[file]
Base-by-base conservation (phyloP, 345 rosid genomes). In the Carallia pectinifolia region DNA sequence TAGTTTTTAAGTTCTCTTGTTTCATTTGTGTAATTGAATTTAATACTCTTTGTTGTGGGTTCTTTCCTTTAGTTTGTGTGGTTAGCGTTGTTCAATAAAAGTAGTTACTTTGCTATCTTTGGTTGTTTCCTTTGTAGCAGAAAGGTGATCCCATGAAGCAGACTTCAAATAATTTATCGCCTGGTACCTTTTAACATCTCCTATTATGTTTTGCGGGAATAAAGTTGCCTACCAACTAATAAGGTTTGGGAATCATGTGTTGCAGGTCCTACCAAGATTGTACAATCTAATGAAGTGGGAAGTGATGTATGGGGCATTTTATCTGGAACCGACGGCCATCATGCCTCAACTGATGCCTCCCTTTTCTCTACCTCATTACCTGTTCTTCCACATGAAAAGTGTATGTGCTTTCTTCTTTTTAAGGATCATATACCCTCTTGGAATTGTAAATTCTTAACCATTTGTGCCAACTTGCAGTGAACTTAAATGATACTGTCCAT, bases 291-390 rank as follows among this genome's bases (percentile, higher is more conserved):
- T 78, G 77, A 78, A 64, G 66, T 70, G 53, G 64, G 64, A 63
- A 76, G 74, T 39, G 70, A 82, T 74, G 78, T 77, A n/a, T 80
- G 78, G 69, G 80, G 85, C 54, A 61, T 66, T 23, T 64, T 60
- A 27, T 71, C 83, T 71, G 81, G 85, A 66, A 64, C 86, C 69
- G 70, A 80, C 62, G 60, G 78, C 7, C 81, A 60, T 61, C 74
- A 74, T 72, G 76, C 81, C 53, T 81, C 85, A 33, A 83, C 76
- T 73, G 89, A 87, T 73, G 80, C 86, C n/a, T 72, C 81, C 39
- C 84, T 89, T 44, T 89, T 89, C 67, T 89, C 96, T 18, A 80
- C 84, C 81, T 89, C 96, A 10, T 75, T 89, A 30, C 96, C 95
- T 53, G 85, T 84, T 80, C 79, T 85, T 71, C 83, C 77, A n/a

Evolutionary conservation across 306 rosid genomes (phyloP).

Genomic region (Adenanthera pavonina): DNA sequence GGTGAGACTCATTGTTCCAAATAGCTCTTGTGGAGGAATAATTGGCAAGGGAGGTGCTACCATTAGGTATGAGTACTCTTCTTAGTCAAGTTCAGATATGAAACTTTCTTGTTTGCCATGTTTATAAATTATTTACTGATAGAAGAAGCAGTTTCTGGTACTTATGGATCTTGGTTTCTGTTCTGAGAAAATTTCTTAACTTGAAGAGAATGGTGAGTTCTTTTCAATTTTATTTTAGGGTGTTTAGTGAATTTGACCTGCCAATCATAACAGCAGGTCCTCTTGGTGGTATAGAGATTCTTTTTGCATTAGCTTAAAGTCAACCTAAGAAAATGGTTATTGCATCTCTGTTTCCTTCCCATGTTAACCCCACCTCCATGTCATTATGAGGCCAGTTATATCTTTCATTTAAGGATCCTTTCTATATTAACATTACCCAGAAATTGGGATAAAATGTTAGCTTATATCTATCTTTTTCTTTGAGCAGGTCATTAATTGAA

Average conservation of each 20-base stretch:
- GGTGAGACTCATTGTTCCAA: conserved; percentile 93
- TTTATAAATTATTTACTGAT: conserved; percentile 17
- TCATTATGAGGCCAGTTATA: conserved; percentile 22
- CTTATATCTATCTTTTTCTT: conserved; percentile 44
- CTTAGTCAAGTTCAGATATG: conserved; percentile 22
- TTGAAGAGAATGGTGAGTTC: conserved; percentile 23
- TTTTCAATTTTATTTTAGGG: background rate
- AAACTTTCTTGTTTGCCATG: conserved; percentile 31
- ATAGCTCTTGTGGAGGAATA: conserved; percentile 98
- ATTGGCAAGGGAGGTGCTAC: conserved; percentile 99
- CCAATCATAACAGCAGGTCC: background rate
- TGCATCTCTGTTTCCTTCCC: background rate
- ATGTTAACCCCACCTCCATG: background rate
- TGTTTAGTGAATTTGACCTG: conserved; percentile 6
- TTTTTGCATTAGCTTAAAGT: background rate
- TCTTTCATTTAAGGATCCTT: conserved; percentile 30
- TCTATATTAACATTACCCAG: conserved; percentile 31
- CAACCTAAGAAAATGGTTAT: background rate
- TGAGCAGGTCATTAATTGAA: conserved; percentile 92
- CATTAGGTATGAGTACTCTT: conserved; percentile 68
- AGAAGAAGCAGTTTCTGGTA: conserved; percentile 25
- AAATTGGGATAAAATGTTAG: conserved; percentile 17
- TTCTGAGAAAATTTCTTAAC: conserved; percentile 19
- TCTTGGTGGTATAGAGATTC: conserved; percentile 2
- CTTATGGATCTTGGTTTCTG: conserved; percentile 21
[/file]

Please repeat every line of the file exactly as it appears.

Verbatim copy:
Base-by-base conservation (phyloP, 345 rosid genomes). In the Carallia pectinifolia region DNA sequence TAGTTTTTAAGTTCTCTTGTTTCATTTGTGTAATTGAATTTAATACTCTTTGTTGTGGGTTCTTTCCTTTAGTTTGTGTGGTTAGCGTTGTTCAATAAAAGTAGTTACTTTGCTATCTTTGGTTGTTTCCTTTGTAGCAGAAAGGTGATCCCATGAAGCAGACTTCAAATAATTTATCGCCTGGTACCTTTTAACATCTCCTATTATGTTTTGCGGGAATAAAGTTGCCTACCAACTAATAAGGTTTGGGAATCATGTGTTGCAGGTCCTACCAAGATTGTACAATCTAATGAAGTGGGAAGTGATGTATGGGGCATTTTATCTGGAACCGACGGCCATCATGCCTCAACTGATGCCTCCCTTTTCTCTACCTCATTACCTGTTCTTCCACATGAAAAGTGTATGTGCTTTCTTCTTTTTAAGGATCATATACCCTCTTGGAATTGTAAATTCTTAACCATTTGTGCCAACTTGCAGTGAACTTAAATGATACTGTCCAT, bases 291-390 rank as follows among this genome's bases (percentile, higher is more conserved):
- T 78, G 77, A 78, A 64, G 66, T 70, G 53, G 64, G 64, A 63
- A 76, G 74, T 39, G 70, A 82, T 74, G 78, T 77, A n/a, T 80
- G 78, G 69, G 80, G 85, C 54, A 61, T 66, T 23, T 64, T 60
- A 27, T 71, C 83, T 71, G 81, G 85, A 66, A 64, C 86, C 69
- G 70, A 80, C 62, G 60, G 78, C 7, C 81, A 60, T 61, C 74
- A 74, T 72, G 76, C 81, C 53, T 81, C 85, A 33, A 83, C 76
- T 73, G 89, A 87, T 73, G 80, C 86, C n/a, T 72, C 81, C 39
- C 84, T 89, T 44, T 89, T 89, C 67, T 89, C 96, T 18, A 80
- C 84, C 81, T 89, C 96, A 10, T 75, T 89, A 30, C 96, C 95
- T 53, G 85, T 84, T 80, C 79, T 85, T 71, C 83, C 77, A n/a

Evolutionary conservation across 306 rosid genomes (phyloP).

Genomic region (Adenanthera pavonina): DNA sequence GGTGAGACTCATTGTTCCAAATAGCTCTTGTGGAGGAATAATTGGCAAGGGAGGTGCTACCATTAGGTATGAGTACTCTTCTTAGTCAAGTTCAGATATGAAACTTTCTTGTTTGCCATGTTTATAAATTATTTACTGATAGAAGAAGCAGTTTCTGGTACTTATGGATCTTGGTTTCTGTTCTGAGAAAATTTCTTAACTTGAAGAGAATGGTGAGTTCTTTTCAATTTTATTTTAGGGTGTTTAGTGAATTTGACCTGCCAATCATAACAGCAGGTCCTCTTGGTGGTATAGAGATTCTTTTTGCATTAGCTTAAAGTCAACCTAAGAAAATGGTTATTGCATCTCTGTTTCCTTCCCATGTTAACCCCACCTCCATGTCATTATGAGGCCAGTTATATCTTTCATTTAAGGATCCTTTCTATATTAACATTACCCAGAAATTGGGATAAAATGTTAGCTTATATCTATCTTTTTCTTTGAGCAGGTCATTAATTGAA

Average conservation of each 20-base stretch:
- GGTGAGACTCATTGTTCCAA: conserved; percentile 93
- TTTATAAATTATTTACTGAT: conserved; percentile 17
- TCATTATGAGGCCAGTTATA: conserved; percentile 22
- CTTATATCTATCTTTTTCTT: conserved; percentile 44
- CTTAGTCAAGTTCAGATATG: conserved; percentile 22
- TTGAAGAGAATGGTGAGTTC: conserved; percentile 23
- TTTTCAATTTTATTTTAGGG: background rate
- AAACTTTCTTGTTTGCCATG: conserved; percentile 31
- ATAGCTCTTGTGGAGGAATA: conserved; percentile 98
- ATTGGCAAGGGAGGTGCTAC: conserved; percentile 99
- CCAATCATAACAGCAGGTCC: background rate
- TGCATCTCTGTTTCCTTCCC: background rate
- ATGTTAACCCCACCTCCATG: background rate
- TGTTTAGTGAATTTGACCTG: conserved; percentile 6
- TTTTTGCATTAGCTTAAAGT: background rate
- TCTTTCATTTAAGGATCCTT: conserved; percentile 30
- TCTATATTAACATTACCCAG: conserved; percentile 31
- CAACCTAAGAAAATGGTTAT: background rate
- TGAGCAGGTCATTAATTGAA: conserved; percentile 92
- CATTAGGTATGAGTACTCTT: conserved; percentile 68
- AGAAGAAGCAGTTTCTGGTA: conserved; percentile 25
- AAATTGGGATAAAATGTTAG: conserved; percentile 17
- TTCTGAGAAAATTTCTTAAC: conserved; percentile 19
- TCTTGGTGGTATAGAGATTC: conserved; percentile 2
- CTTATGGATCTTGGTTTCTG: conserved; percentile 21